The key strength of the study was in its stepped wedge cluster randomised design characterised by being ethical and practical,16 which resulted in the training package being delivered to all residents serving at the hospital, thereby complementing their medical training in communication skills that is missing from their curriculum. Furthermore, the study had a 100% response rate among women but there were some missing values on some of the questions. High response rate is very common in our culture. Conducting the trial in a developing country certainly contributes to the field as compared with the literature that comes mainly from developed countries.1–3 ,9 The primary limitation of the study was its inability to link women's satisfaction, or dissatisfaction, with the behaviour of a specific doctor or specific doctors; for ethical and practical reasons, we observed actions rather than the behaviours of individual residents. This is unavoidable due to the design’s key considerations that all hospitals would receive the intervention eventually. Residents are the sole providers of care at labour and delivery in the teaching public hospitals in our setting and midwives are only marginally involved in care. Therefore, exclusions of nurses and midwives in this study should not be a major limitation in the current setting. The relatively short duration of the training and the lack of follow-up within the hospital setting could have contributed to the negative findings in this study. Furthermore, the selection of public hospitals only in this study might have impacted the generalisability of the findings to other settings; however, this setting is common in our region.25
In the context of a highly crowded and stressful environment where middle-class and low-class Syrian women deliver, a specially designed training package in interpersonal and communication skills for residents did not achieve an overall improvement in women's satisfaction with doctor–woman relationship in labour and delivery rooms. However, certain items in doctors’ behaviour have improved. It would be worth investigating whether the package would improve women's satisfaction in less stressful settings, but also it is worth looking at other possible interventions in maternity care practice such as doctor–midwife collaboration or attendance of birth companion in such settings.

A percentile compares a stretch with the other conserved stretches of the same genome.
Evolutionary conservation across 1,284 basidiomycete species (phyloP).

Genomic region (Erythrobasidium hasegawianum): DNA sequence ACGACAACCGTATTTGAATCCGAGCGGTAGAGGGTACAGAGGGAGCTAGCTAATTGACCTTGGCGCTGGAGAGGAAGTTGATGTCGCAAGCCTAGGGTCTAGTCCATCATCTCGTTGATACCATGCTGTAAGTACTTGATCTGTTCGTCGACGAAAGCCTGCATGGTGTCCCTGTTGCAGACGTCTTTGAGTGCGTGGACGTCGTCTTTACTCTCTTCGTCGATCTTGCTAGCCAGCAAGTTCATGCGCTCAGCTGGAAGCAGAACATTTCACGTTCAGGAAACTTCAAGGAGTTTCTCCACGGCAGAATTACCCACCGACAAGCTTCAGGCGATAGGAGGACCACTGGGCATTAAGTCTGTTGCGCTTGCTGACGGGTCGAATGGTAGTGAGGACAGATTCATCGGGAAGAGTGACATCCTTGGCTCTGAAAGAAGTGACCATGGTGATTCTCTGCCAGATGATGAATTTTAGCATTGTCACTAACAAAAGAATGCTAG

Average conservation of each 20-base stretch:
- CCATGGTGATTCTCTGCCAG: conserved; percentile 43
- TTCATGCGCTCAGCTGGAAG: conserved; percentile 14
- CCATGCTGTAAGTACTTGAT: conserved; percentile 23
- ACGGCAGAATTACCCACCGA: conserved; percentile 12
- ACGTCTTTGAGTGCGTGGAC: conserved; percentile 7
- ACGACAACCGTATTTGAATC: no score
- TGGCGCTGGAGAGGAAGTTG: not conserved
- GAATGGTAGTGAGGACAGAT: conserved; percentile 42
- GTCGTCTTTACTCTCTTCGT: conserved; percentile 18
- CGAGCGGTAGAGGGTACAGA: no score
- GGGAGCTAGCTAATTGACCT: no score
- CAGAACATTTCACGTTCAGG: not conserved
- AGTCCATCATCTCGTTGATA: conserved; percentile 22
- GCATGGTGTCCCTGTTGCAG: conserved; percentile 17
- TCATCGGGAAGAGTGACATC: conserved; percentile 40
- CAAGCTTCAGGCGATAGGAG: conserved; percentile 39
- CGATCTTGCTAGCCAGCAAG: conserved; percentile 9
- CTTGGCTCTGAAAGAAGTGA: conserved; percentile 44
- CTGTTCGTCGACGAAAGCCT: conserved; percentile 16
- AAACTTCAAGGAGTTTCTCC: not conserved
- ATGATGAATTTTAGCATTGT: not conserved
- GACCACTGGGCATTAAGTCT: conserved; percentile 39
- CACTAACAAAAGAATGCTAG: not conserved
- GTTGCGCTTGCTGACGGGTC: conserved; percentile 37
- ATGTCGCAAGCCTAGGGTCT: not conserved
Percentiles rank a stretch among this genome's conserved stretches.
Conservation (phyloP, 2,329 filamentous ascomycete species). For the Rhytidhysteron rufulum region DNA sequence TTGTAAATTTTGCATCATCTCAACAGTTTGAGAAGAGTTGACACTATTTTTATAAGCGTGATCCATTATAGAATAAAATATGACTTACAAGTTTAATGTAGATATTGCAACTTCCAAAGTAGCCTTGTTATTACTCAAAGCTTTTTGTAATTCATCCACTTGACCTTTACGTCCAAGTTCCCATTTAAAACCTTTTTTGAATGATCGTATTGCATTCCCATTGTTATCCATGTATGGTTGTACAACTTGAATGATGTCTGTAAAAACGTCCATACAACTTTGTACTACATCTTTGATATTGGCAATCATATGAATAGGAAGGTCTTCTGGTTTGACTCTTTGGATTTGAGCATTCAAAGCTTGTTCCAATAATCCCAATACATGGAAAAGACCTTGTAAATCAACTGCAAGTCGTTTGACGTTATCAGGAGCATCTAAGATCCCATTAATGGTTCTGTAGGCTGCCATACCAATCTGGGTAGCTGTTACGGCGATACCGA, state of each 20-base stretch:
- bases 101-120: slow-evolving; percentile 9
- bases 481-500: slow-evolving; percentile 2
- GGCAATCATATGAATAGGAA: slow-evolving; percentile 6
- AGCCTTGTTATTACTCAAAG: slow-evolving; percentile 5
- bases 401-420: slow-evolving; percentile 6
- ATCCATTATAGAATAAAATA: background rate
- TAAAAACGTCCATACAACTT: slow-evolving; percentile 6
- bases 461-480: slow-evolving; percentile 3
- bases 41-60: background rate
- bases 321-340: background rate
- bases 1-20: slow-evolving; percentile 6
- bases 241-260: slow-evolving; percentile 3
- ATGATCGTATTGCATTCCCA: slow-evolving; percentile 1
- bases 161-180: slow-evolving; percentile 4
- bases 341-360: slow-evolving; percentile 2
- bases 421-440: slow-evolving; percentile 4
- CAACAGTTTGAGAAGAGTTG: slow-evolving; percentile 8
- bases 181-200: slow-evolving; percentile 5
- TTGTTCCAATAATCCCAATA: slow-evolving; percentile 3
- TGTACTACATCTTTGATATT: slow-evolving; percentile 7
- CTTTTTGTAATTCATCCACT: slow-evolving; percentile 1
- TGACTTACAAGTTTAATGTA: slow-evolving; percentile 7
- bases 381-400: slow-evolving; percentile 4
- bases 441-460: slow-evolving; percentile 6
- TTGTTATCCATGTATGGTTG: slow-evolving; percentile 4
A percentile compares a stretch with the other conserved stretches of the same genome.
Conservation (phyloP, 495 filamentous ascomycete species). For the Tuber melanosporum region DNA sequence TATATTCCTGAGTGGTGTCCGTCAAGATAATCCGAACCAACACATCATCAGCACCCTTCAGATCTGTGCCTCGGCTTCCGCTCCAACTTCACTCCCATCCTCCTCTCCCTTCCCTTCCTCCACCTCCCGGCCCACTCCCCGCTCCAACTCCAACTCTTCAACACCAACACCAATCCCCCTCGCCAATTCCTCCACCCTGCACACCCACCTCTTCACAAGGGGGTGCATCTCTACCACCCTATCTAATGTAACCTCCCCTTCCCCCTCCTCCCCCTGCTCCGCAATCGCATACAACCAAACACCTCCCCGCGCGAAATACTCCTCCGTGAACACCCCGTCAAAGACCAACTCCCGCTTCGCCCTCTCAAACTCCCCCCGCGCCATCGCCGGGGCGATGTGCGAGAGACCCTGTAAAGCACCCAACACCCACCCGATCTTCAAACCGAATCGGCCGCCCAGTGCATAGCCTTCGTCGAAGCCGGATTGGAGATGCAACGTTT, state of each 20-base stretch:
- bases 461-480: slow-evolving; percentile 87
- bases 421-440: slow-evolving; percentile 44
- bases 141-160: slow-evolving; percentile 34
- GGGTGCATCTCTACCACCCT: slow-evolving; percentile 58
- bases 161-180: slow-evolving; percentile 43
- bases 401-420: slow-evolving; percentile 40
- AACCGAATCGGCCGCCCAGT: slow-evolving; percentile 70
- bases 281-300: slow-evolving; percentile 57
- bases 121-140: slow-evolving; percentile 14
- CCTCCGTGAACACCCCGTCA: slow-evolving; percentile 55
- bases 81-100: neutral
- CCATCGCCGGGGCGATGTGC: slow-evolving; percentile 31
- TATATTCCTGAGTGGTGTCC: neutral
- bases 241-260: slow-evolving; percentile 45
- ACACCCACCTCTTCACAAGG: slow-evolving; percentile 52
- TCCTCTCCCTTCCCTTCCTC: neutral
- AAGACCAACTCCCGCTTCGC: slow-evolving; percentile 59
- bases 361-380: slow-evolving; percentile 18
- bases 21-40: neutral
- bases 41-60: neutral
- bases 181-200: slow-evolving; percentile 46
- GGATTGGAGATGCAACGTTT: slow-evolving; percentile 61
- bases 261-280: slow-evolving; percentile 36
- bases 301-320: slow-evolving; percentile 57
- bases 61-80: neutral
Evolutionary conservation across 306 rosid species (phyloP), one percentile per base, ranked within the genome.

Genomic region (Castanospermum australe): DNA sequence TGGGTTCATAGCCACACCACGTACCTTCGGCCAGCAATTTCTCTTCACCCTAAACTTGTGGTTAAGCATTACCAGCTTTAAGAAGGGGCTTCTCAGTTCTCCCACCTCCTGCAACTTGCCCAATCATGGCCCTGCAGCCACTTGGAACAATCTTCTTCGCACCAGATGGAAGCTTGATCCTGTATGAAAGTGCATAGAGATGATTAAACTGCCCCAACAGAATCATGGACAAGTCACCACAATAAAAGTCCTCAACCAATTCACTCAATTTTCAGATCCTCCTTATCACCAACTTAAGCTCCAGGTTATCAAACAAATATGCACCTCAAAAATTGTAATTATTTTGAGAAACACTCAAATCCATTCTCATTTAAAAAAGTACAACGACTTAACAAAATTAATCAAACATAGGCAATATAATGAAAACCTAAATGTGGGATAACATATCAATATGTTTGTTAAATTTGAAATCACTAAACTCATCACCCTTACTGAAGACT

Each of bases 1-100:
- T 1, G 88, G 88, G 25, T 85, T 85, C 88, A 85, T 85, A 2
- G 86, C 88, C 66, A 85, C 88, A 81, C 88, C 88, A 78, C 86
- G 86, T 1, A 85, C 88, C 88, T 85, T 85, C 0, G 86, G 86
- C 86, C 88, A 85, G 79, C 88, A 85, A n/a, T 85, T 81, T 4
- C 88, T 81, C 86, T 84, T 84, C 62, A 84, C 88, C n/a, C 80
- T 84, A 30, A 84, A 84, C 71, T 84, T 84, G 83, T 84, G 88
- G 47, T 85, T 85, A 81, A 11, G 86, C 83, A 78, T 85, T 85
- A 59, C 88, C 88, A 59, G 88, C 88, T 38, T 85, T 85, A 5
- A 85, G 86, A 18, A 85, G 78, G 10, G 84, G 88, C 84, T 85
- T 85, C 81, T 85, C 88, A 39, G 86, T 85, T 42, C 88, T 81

Despite the lack of evidence from this study, the need to improve interpersonal skills of medical doctors and obstetricians specifically should be reinforced, as good communication is central to quality healthcare.26
The authors would like to thank Mrs Hoda Hallab who worked with the team to develop the training package and deliver the training at inception. They are also grateful to the directors of the hospitals for facilitating the field work. The effort of Nick Bashour in reviewing the English language of this article is highly appreciated. This article is part of a larger regional research project on Choices and Challenges in Changing Childbirth in the Arab Region sponsored by the Center for Research on Population and Health at the American University of Beirut, Lebanon, with generous support from the Wellcome Trust (UK)(Grant Ref: 074986).
This web only file has been produced by the BMJ Publishing Group from an electronic file supplied by the author(s) and has not been edited for content.
Files in this Data Supplement:
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Contributors HNB and AAA developed the study concept and aims then initiated the project. MHK, MAT, SAC and MK assisted further in the refinement of the concept and development of the protocol. HNB, MHK and AAA oversaw collection of data. MK did the statistical analysis. HNB and MK drafted the manuscript. All authors read and approved the final version of the manuscript.
Funding Wellcome Trust through Faculty of Health Sciences, American University of Beirut.
Competing interests None.
Patient consent Obtained.
Ethics approval Damascus University IRB.
Provenance and peer review Not commissioned; externally peer reviewed.
Data sharing statement Data set should be available for researchers mainly interested in the stepped wedge cluster randomised trials from Hyam Bashour (email: firstname.lastname@example.org) after written agreements.